from .ptime import time
......
......@@ -3,6 +3,25 @@ import scipy.interpolate
from pyqtgraph.Qt import QtGui, QtCore
class ColorMap(object):
"""
A ColorMap defines a relationship between a scalar value and a range of colors.
ColorMaps are commonly used for false-coloring monochromatic images, coloring
scatter-plot points, and coloring surface plots by height.
Each color map is defined by a set of colors, each corresponding to a
particular scalar value. For example:
| 0.0 -> black
| 0.2 -> red
| 0.6 -> yellow
| 1.0 -> white
The colors for intermediate values are determined by interpolating between
the two nearest colors in either RGB or HSV color space.
To provide user-defined color mappings, see :class:`GradientWidget <pyqtgraph.GradientWidget>`.
"""
## color interpolation modes
RGB = 1
......@@ -54,7 +73,16 @@ class ColorMap(object):
def map(self, data, mode='byte'):
"""
Return an array of colors corresponding to the values in *data*.
Data must be either a scalar position or an array (any shape) of positions.
The *mode* argument determines the type of data returned:
=========== ===============================================================
byte (default) Values are returned as 0-255 unsigned bytes.
float Values are returned as 0.0-1.0 floats.
qcolor Values are returned as an array of QColor objects.
=========== ===============================================================
"""
if isinstance(mode, basestring):
mode = self.enumMap[mode.lower()]
......@@ -80,16 +108,19 @@ class ColorMap(object):
return interp
def mapToQColor(self, data):
"""Convenience function; see :func:`map() <pyqtgraph.ColorMap.map>`."""
return self.map(data, mode=self.QCOLOR)
def mapToByte(self, data):
"""Convenience function; see :func:`map() <pyqtgraph.ColorMap.map>`."""
return self.map(data, mode=self.BYTE)
def mapToFloat(self, data):
"""Convenience function; see :func:`map() <pyqtgraph.ColorMap.map>`."""
return self.map(data, mode=self.FLOAT)
def getGradient(self, p1=None, p2=None):
"""Return a QLinearGradient object."""
"""Return a QLinearGradient object spanning from QPoints p1 to p2."""
if p1 == None:
p1 = QtCore.QPointF(0,0)
if p2 == None:
......@@ -119,7 +150,7 @@ class ColorMap(object):
return g
def getColors(self, mode=None):
"""Return list of all colors converted to the specified mode.
"""Return list of all color stops converted to the specified mode.
If mode is None, then no conversion is done."""
if isinstance(mode, basestring):
mode = self.enumMap[mode.lower()]
......@@ -158,75 +189,19 @@ class ColorMap(object):
self.stopsCache[mode] = (self.pos, color)
return self.stopsCache[mode]
#def getColor(self, x, toQColor=True):
#"""
#Return a color for a given value.
#============= ==================================================================
#**Arguments**
#x Value (position on gradient) of requested color.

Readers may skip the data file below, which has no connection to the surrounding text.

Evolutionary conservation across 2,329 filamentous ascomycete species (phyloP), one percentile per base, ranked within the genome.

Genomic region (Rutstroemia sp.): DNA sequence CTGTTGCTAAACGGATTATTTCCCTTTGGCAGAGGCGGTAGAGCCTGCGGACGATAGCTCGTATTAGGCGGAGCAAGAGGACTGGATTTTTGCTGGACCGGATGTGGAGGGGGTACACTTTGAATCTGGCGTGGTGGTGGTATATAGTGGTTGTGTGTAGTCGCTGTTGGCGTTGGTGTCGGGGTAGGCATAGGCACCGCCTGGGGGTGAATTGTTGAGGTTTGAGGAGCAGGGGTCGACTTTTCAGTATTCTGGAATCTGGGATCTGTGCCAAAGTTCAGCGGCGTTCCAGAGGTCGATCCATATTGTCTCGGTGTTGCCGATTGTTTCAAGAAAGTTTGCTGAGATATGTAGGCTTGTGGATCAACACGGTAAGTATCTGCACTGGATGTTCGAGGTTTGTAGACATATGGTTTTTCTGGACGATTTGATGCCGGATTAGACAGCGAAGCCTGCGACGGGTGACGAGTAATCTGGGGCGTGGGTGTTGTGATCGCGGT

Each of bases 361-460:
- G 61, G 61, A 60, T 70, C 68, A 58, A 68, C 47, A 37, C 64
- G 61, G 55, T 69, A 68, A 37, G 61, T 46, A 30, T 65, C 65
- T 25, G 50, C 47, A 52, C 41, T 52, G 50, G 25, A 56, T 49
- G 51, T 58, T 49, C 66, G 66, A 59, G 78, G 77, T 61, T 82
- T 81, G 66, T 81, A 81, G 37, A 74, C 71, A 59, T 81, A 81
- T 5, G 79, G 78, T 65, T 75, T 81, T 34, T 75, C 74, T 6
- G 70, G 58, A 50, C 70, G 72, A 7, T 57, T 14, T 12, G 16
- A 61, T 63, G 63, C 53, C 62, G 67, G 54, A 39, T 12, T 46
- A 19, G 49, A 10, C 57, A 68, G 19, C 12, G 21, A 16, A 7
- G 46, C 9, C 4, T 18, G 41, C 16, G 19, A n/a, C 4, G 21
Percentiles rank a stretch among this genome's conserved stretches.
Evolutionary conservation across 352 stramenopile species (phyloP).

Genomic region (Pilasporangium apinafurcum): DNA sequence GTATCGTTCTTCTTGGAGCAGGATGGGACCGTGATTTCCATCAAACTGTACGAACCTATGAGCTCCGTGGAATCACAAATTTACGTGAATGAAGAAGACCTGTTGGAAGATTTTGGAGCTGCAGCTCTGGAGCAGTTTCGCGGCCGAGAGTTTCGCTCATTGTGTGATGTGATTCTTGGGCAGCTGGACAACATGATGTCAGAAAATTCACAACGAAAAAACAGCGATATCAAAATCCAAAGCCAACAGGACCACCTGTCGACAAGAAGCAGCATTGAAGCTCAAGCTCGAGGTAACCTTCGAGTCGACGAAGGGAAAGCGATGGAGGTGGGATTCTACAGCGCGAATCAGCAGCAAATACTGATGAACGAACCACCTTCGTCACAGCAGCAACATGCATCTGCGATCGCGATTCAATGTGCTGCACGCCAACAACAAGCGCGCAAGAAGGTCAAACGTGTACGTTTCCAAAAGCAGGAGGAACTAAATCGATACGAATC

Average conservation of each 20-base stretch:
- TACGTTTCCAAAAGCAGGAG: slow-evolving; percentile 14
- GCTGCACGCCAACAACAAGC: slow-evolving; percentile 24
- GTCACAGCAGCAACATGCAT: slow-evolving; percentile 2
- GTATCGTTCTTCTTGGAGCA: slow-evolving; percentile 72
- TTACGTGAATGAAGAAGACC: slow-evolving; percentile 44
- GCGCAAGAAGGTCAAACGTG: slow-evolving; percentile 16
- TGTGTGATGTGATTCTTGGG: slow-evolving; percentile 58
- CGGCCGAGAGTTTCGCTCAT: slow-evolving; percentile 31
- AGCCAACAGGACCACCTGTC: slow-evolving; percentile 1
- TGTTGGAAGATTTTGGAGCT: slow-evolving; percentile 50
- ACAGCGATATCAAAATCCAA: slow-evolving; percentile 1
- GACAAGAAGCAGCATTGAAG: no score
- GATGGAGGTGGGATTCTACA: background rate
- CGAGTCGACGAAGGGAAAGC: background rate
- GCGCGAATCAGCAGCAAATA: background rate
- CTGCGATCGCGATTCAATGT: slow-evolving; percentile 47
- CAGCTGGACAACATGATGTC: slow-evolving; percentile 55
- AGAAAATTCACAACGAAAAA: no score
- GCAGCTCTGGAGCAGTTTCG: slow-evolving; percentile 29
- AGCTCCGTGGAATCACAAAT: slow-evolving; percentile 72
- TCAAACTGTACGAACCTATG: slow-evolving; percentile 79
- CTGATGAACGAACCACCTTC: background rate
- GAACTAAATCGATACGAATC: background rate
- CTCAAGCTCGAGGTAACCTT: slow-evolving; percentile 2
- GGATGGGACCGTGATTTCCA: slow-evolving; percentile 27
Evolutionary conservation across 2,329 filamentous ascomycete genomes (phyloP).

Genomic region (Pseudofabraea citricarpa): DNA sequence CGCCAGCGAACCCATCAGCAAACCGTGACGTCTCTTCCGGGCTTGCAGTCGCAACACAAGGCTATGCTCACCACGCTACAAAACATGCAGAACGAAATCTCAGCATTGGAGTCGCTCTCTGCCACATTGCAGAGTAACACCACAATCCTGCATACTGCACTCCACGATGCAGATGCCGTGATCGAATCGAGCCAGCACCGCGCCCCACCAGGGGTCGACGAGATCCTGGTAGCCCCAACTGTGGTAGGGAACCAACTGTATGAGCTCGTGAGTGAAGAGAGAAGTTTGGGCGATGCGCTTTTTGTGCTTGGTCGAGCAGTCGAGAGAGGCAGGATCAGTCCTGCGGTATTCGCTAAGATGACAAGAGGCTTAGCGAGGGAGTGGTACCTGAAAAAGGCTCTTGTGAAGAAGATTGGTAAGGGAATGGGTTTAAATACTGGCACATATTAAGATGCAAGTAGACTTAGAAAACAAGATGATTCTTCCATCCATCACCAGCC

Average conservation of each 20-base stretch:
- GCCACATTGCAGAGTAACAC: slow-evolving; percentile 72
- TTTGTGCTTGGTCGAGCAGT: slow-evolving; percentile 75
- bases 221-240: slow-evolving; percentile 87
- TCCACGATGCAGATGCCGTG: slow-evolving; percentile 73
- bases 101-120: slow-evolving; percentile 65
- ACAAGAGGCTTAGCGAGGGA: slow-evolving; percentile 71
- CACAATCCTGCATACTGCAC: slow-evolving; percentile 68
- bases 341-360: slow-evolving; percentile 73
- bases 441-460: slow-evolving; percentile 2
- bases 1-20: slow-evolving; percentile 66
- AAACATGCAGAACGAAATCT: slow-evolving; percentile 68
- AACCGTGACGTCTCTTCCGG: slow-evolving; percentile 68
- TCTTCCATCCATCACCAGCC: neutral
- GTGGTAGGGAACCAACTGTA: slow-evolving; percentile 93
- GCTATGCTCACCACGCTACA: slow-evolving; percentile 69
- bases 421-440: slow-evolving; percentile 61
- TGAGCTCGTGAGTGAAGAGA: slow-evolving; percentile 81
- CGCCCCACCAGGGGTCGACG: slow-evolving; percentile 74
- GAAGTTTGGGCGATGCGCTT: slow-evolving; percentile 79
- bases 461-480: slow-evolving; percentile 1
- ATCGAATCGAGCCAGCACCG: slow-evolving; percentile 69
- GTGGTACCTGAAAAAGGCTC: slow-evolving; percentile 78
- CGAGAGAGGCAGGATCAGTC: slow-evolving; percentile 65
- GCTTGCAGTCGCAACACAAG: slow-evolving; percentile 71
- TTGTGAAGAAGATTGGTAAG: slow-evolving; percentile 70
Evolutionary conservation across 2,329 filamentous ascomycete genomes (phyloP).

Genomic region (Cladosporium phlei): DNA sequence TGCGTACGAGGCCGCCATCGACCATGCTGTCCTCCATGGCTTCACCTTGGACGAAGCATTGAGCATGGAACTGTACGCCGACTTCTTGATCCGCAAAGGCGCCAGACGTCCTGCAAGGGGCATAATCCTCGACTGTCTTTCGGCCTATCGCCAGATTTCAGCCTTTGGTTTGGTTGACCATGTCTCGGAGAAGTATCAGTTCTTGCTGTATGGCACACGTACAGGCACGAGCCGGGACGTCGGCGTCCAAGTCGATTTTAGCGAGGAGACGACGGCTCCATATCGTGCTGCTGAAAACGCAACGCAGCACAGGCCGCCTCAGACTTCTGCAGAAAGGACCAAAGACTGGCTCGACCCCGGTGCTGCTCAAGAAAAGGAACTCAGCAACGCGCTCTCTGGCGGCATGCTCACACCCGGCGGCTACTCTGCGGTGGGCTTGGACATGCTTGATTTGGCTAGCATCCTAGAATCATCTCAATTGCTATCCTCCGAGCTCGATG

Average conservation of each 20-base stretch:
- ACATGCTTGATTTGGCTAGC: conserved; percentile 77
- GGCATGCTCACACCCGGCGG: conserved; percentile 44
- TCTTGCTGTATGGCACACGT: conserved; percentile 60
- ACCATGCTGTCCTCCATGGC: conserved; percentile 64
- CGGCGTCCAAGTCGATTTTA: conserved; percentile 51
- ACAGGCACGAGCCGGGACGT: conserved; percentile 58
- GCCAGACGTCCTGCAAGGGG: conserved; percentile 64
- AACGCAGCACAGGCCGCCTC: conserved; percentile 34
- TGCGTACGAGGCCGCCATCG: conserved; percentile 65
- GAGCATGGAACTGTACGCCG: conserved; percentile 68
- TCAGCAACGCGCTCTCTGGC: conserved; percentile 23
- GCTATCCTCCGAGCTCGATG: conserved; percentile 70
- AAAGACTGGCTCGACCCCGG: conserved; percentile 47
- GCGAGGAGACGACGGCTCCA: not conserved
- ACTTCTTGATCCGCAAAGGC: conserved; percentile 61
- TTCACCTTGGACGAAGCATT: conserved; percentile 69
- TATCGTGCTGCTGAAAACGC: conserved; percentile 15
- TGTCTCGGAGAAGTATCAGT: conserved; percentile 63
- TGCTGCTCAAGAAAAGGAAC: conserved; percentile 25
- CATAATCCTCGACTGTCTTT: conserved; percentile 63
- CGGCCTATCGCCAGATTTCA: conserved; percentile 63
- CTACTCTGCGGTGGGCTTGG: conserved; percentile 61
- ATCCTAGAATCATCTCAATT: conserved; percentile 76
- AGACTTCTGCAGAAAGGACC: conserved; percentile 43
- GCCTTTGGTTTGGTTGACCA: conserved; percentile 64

#toQColor If true, returns a QColor object, else returns a (r,g,b,a) tuple.
#============= ==================================================================
#"""
#ticks = self.listTicks()
#if x <= ticks[0][1]:
#c = ticks[0][0].color
#if toQColor:
#return QtGui.QColor(c) # always copy colors before handing them out
#else:
#return (c.red(), c.green(), c.blue(), c.alpha())
#if x >= ticks[-1][1]:
#c = ticks[-1][0].color
#if toQColor:
#return QtGui.QColor(c) # always copy colors before handing them out
#else:
#return (c.red(), c.green(), c.blue(), c.alpha())
#x2 = ticks[0][1]
#for i in range(1,len(ticks)):
#x1 = x2
#x2 = ticks[i][1]
#if x1 <= x and x2 >= x:
#break
#dx = (x2-x1)
#if dx == 0:
#f = 0.
#else:
#f = (x-x1) / dx
#c1 = ticks[i-1][0].color
#c2 = ticks[i][0].color
#if self.colorMode == 'rgb':
#r = c1.red() * (1.-f) + c2.red() * f
#g = c1.green() * (1.-f) + c2.green() * f
#b = c1.blue() * (1.-f) + c2.blue() * f
#a = c1.alpha() * (1.-f) + c2.alpha() * f
#if toQColor:
#return QtGui.QColor(int(r), int(g), int(b), int(a))
#else:
#return (r,g,b,a)
#elif self.colorMode == 'hsv':
#h1,s1,v1,_ = c1.getHsv()
#h2,s2,v2,_ = c2.getHsv()
#h = h1 * (1.-f) + h2 * f
#s = s1 * (1.-f) + s2 * f
#v = v1 * (1.-f) + v2 * f
#c = QtGui.QColor()
#c.setHsv(h,s,v)
#if toQColor:
#return c
#else:
#return (c.red(), c.green(), c.blue(), c.alpha())
def getLookupTable(self, start=0.0, stop=1.0, nPts=512, alpha=None, mode='byte'):
"""
Return an RGB(A) lookup table (ndarray).
============= ============================================================================
**Arguments**
nPts The number of points in the returned lookup table.
alpha True, False, or None - Specifies whether or not alpha values are included
in the table. If alpha is None, it will be automatically determined.
start The starting value in the lookup table (default=0.0)
stop The final value in the lookup table (default=1.0)
nPts The number of points in the returned lookup table.
alpha True, False, or None - Specifies whether or not alpha values are included
in the table. If alpha is None, it will be automatically determined.
mode Determines return type: 'byte' (0-255), 'float' (0.0-1.0), or 'qcolor'.
See :func:`map() <pyqtgraph.ColorMap.map>`.
============= ============================================================================
"""
if isinstance(mode, basestring):
......@@ -249,7 +224,9 @@ class ColorMap(object):
return np.any(self.color[:,3] != max)
def isMapTrivial(self):
"""Return True if the gradient has exactly two stops in it: black at 0.0 and white at 1.0"""
"""
Return True if the gradient has exactly two stops in it: black at 0.0 and white at 1.0.
"""
if len(self.pos) != 2:
return False
if self.pos[0] != 0.0 or self.pos[1] != 1.0:
......
......@@ -66,7 +66,7 @@ class Exporter(object):
if selectedExt is not None:
selectedExt = selectedExt.groups()[0].lower()
if ext != selectedExt:
fileName = fileName + selectedExt
fileName = fileName + '.' + selectedExt.lstrip('.')
self.export(fileName=fileName, **self.fileDialog.opts)
......